jordan.terrell
Just trying to make sense of things...

iSynaptic.Commons - Cloneable<T>

Thursday, 24 January 2008 10:28 by jordan.terrell

So as I was working to increase the code coverage for my Commons framework, I found some gnarly edge cases that caused issues in my Cloneable<T> class - specifically dealing with value types.  I have since fixed those.

Cloneable<T> is really the guts of my Transactional<T> class, but I figured that it could be useful as a separate class.  When you start a transaction, Transactional<T> will use Cloneable<T> to create a copy of the object you want to be transactional.  Now historically the way that I've seen this done is to use in-memory binary serialization make a copy.

This is both slow, and consumes unnecessary additional memory.  Really, what you want to be able to do is create an instance of an object, and then copy the contents of it's fields from the source to the clone.

In order to create an instance of an object that might not have a parameter-less constructor, I use FormatterServices.GetSafeUninitializedObject(Type type).  This allows you to create an instance of an object without calling a constructor.  I first learned about this when reviewing how ObjectBuilder works.

Once you've got an instance of the object, you could just use Reflection to copy the contents of the fields, however that is slow.  Enter DynamicMethods!  DynamicMethods allows you to create a method on the fly, and tack it on to a class.  Using Reflection *once* to enumerate what the fields are, I build a method that can copy the fields from the source to the clone by emitting IL (Intermediate Language).  When you call the Clone(T source) or ShallowClone(T source) method it calls this dynamically emitted method.

DynamicMethods have a performance profile *almost* identical to that of normal compiled source code.  I did a test cloning 1 million instances of a class that had 6 fields - using in-memory binary serialization it took roughly 2 minutes (just shy of it by a few seconds) - using Cloneable<T> it took about 0.5 seconds!!!  This bodes well for my Transactional<T> class - creating copies of even complex objects is now a very cheap operation.  Is still have to investigate the Code Access Security (CAS) ramifications of emitting the DynamicMethod, but I still think it is a better approach.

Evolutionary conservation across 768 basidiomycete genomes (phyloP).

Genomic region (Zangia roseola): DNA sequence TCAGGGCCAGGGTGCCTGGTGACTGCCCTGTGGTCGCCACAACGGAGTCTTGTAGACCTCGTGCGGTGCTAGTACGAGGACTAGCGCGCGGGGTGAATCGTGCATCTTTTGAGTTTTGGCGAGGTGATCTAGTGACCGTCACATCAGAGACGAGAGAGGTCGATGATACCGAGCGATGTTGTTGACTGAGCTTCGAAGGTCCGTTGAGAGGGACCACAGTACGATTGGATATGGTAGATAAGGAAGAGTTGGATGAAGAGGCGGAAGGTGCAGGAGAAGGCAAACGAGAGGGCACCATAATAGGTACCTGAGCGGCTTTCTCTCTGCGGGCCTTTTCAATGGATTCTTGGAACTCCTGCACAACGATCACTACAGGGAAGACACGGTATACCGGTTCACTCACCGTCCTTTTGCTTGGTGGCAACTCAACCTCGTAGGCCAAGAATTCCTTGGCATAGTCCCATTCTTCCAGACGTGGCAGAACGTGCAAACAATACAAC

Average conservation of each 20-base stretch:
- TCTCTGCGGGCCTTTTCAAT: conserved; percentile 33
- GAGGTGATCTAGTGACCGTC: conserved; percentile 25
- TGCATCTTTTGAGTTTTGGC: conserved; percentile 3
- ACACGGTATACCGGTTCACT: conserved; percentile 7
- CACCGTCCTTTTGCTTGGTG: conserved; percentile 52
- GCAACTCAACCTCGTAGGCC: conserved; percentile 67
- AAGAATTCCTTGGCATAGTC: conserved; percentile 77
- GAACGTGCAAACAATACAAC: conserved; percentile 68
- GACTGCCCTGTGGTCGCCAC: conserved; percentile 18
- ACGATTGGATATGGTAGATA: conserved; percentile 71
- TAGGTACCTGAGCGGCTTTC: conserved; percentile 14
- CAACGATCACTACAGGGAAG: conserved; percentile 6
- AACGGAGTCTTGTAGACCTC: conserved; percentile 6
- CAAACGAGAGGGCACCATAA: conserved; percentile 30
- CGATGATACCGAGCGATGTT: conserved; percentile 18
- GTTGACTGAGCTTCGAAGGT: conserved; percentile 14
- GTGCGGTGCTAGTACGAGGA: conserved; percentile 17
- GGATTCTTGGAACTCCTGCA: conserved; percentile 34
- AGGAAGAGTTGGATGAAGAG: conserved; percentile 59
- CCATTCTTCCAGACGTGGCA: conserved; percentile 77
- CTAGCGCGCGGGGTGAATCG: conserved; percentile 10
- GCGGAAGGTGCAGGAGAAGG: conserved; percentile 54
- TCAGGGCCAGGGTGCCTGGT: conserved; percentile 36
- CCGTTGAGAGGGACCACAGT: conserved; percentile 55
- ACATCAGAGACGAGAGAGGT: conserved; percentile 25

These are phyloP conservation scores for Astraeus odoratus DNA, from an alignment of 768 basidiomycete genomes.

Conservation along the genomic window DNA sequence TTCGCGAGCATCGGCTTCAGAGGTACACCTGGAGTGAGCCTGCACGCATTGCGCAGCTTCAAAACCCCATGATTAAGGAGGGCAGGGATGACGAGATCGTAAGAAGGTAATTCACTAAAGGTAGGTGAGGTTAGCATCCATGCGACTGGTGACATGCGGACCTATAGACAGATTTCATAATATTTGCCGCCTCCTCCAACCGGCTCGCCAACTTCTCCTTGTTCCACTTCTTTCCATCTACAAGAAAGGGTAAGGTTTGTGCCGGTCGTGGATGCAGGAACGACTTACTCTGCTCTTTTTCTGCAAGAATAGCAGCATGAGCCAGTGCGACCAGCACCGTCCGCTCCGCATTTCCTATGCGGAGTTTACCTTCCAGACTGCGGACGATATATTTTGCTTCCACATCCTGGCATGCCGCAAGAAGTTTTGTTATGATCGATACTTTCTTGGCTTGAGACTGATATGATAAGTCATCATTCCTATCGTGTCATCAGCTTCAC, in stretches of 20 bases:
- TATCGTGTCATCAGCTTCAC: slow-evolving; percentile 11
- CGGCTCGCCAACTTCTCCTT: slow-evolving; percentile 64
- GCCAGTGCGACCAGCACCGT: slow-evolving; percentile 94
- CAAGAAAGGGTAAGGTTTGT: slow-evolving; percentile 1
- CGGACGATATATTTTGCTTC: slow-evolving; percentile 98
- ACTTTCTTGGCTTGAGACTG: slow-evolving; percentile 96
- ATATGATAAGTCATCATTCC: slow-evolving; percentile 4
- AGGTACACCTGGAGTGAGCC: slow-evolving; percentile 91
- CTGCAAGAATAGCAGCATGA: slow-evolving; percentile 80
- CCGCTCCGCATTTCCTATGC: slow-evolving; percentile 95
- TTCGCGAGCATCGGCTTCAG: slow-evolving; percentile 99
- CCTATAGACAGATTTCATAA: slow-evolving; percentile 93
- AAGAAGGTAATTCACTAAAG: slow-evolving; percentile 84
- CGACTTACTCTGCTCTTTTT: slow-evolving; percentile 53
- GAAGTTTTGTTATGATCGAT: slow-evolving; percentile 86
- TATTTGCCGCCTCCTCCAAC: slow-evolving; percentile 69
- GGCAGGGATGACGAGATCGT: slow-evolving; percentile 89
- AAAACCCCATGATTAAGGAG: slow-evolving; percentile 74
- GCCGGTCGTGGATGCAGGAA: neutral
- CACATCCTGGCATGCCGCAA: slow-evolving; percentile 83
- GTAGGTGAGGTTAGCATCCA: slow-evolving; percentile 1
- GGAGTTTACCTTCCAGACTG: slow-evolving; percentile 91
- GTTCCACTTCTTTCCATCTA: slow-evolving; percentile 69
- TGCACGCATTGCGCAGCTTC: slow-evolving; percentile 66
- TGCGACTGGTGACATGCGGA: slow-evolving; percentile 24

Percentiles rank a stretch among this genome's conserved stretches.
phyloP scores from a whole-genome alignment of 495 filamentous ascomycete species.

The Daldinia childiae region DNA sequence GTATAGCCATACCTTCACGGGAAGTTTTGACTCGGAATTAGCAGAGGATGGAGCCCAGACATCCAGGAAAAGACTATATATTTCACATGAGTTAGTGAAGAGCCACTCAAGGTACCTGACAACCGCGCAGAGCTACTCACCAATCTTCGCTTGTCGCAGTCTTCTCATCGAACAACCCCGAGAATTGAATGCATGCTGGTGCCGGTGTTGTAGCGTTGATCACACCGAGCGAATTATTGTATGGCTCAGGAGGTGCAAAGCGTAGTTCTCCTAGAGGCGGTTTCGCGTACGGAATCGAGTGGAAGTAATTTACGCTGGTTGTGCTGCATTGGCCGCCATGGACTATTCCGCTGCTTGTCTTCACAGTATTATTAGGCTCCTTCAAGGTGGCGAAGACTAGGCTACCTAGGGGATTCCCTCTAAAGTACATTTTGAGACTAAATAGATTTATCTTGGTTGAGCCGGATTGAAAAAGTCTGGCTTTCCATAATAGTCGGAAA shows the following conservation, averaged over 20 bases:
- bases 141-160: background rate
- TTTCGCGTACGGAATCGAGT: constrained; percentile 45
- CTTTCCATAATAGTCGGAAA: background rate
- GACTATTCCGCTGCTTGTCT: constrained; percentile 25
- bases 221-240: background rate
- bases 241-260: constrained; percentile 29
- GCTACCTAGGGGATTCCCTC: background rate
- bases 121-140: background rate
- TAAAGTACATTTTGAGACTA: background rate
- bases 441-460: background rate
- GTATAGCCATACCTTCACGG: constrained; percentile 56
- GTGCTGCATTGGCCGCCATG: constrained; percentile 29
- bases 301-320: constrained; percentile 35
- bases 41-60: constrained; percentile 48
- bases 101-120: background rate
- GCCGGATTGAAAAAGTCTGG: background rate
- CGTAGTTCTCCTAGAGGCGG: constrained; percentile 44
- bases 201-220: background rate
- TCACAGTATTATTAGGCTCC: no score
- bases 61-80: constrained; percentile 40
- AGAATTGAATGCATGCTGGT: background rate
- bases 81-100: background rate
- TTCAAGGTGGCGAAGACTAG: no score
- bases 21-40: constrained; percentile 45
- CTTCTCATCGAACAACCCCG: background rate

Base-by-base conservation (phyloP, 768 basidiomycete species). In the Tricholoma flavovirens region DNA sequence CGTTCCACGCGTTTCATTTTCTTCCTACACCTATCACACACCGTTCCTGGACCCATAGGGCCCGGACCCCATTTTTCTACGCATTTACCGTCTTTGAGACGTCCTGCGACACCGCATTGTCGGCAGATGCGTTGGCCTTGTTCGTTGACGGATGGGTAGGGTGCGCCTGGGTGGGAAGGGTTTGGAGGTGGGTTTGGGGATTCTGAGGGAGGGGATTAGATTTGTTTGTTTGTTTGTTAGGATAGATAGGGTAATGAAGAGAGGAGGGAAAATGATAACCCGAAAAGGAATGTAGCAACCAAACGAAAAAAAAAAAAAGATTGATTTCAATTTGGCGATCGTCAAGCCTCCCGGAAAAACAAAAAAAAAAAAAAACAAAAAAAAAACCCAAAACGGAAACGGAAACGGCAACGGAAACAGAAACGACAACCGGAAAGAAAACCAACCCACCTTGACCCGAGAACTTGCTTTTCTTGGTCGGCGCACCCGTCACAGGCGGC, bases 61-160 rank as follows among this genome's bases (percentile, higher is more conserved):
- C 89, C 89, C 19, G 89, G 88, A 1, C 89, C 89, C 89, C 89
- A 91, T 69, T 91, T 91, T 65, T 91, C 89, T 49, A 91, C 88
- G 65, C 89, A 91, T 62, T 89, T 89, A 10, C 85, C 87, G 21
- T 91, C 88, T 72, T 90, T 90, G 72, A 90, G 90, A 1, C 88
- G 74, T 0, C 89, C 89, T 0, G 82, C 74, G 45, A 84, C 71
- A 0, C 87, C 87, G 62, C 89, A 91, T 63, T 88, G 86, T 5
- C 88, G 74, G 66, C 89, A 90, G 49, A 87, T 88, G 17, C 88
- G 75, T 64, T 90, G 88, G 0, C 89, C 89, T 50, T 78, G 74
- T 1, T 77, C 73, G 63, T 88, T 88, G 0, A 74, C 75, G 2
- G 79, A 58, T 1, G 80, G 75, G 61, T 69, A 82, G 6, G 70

I'm still looking to release my Commons framework soon.  Code coverage is at 72% now, with Cloneable<T> at 100% covered (I'm sure there are still more edge cases I haven't tested).  Once I'm comfortable with the code coverage, I will release it.  I'm thinking of releasing it under something like the BSD or MIT license - because I want it to be usable for commercial purposes - but I haven't decided yet.

Any license you would like to see it released under?  (and don't say GPL or anything very similar - not going to happen!)

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March 19. 2008 07:38

Todd

The implementation of the class, as described, is very nice.  But... you should reconsider the name.  "Cloneable" implies an action against itself instead of an action against another class.  This would be a suitable name for a base class but as a utility that performs an action against other objects it should be given a name that indicates it's job... or a word that indicates it's purpose.  A name like "Cloner" may be more appropriate.  And it has the added benefit of making me think of the big four-armed diner cook in Star Wars Episode II ("them Caminoes... they're clonerrrrzzz").

Todd

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